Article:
Binary Colloidal Alloy Test-5: Phase Separation (BCAT-5-PhaseSep) - 12.03.13
Science Objectives for Everyone
In the Binary Colloidal Alloy Test - 5: Phase Separation (BCAT-5-PhaseSep) experiment, a crewmember photographs mixed samples of microscopic particles (or colloids) suspended in a liquid. These experiments study how the microscopic liquid suspended particles separate from each other (like oil and water) over time. The application of this experiment in the near term is in extending product shelf-life on Earth and space and in the longer term, the development of next generation materials (such as in computer technologies and advanced optics).
Science Results for Everyone
ZIN Technologies Incorporated, Cleveland, OH, United States
National Aeronautics and Space Administration (NASA)Sponsoring Organization
Human Exploration and Operations Mission Directorate (HEOMD)Research Benefits
Information PendingISS Expedition Duration:
March 2009 - March 2013Expeditions Assigned
19/20,21/22,25/26,27/28,29/30,31/32,33/34Previous ISS Missions
The predecessors to BCAT-5; BCAT-3 and BCAT-4 are in operation on the ISS.
- The Binary Colloidal Alloy Test - 5: Phase Separation (BCAT-5-PhaseSep) experiment uses microscopic spheres (described as colloids) suspended in a liquid to serve as a large scale representation of the atoms and small molecules which constitute liquids (like oil and water) so that scientists can visualize what happens at the individual particle level when liquids separate from one another after being mixed.
- Results allow scientists to see some of the fundamental physics concepts that are behind the separation of different liquids in commercial products; these observations have been cloaked by the effects of gravity up to now.
- The BCAT-5-PhaseSep samples will be formulated using key components found in products like DownyTM. Many such products require expensive additives to ensure that they last for the stated shelf-life. A fundamental understanding of the underlying physics that is needed to stabilize these everyday products may enable a formulation with enhanced performance and stability, while simultaneously lowering the cost of manufacture.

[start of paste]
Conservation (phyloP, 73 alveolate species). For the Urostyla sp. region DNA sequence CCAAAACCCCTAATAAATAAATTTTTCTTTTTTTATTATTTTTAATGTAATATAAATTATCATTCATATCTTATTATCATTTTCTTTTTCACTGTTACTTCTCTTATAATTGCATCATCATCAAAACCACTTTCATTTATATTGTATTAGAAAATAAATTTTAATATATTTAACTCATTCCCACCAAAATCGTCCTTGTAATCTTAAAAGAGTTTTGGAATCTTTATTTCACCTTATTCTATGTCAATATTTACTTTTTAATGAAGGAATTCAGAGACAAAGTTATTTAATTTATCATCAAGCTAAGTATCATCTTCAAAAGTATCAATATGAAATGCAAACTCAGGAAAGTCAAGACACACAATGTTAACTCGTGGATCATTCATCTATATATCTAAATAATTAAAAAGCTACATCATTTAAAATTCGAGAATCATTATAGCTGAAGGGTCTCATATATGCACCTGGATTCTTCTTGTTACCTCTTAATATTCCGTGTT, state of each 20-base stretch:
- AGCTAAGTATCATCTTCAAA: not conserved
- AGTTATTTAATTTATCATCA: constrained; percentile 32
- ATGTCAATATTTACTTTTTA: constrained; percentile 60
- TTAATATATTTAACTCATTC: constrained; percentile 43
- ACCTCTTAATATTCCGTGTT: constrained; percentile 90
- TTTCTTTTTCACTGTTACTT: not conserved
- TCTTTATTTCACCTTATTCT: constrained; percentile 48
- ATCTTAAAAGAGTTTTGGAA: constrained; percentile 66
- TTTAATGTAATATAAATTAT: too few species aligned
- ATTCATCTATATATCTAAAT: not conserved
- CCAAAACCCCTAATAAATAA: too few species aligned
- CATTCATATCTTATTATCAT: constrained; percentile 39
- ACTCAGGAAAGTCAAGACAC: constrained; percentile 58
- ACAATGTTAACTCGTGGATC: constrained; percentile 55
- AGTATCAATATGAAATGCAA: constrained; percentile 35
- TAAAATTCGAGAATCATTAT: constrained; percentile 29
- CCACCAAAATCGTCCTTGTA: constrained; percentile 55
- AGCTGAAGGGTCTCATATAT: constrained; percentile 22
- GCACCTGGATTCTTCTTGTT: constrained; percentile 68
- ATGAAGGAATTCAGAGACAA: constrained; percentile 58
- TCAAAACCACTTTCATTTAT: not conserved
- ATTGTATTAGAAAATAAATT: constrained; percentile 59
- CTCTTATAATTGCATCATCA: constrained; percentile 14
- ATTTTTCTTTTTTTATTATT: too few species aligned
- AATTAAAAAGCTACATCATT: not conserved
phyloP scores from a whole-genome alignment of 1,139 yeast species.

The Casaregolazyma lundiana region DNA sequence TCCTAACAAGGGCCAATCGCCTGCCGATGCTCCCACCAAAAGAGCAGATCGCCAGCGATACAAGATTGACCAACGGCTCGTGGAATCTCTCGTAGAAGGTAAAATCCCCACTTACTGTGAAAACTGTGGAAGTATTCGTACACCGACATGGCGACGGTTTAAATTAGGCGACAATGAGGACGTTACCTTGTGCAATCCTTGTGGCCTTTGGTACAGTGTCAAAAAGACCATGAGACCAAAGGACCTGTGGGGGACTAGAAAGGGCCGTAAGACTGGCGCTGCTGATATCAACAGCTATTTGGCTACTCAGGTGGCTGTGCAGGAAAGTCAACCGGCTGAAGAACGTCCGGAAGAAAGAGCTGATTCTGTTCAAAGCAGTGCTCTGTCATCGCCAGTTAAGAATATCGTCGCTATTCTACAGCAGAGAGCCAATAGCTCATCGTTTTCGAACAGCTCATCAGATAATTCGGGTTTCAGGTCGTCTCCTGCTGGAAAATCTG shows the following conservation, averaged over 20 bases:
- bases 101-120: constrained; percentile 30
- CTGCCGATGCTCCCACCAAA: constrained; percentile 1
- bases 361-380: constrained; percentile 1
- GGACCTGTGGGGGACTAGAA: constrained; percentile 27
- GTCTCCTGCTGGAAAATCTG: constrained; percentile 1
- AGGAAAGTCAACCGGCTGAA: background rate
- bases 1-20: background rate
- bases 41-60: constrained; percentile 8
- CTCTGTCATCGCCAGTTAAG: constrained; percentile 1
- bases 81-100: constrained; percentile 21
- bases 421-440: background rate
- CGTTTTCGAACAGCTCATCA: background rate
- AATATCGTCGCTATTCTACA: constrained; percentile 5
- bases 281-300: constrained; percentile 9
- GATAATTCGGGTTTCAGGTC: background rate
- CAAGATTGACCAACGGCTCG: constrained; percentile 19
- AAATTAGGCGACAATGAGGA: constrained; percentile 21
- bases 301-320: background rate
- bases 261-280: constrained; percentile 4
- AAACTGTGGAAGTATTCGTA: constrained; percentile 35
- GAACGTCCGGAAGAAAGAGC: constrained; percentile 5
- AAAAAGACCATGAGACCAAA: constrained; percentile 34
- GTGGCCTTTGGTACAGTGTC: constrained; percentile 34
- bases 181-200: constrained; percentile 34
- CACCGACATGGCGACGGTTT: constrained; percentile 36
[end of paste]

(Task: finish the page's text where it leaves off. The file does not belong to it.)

The Binary Colloidal Alloy Test - 5 (BCAT-5) hardware supports four investigations. Samples 1 - 5, the Binary Colloidal Alloy Test - 5: Phase Separation (BCAT-5-PhaseSep) will study collapse (phase separation rates that impact product shelf-life). In microgravity the physics of collapse is not masked by being reduced to a simple top and bottom phase as it is on Earth. Samples 6 - 8, Binary Colloidal Alloy Test - 5: Compete (BCAT-5-Compete) will study the competition between phase separation and crystallization, which is important in the manufacture of plastics and other materials. Sample 9, Binary Colloidal Alloy Test - 5: Seeded Growth (BCAT-5-SeededGrowth) will study the properties of concentrated systems of small particles when 99.8% are identical 0.36 diameter micron spheres and 0.2% are 4.14 microns in diameter (11.5x larger); these seed particles may cause heterogeneous crystal growth. Sample 10, Binary Colloidal Alloy Test - 5: Three-Dimensional Melt (BCAT-5-3D-Melt) will look at the mechanisms of crystal formation and 3-dimensional melting using colloidal particles that change size with temperature.
BCAT-5-PhaseSep is a follow-on experiment to BCAT-3, which has been performed on several ISS increments, since increment 8, and BCAT-4, which was begun during Increment 17. Fabric enhancers are composed of mixtures of vesicle and polymers which, in some cases, form weak particle gels. These gels often coarsen exhibiting sintering, cracking or collapse, which significantly reduce the product shelf life. The factors that contribute to coarsening are enigmatic, as the processes are often concealed by the gravitational compression of the gel. Microgravity experiments offer a unique opportunity to elucidate coarsening mechanisms in these weak gel systems.
This experiment addresses basic physics questions, but some of the areas may eventually have applications for space exploration. Supercritical fluids, which are one of the applications of the critical point experiment, are of potential application in propulsion systems for future spacecraft design.Earth Applications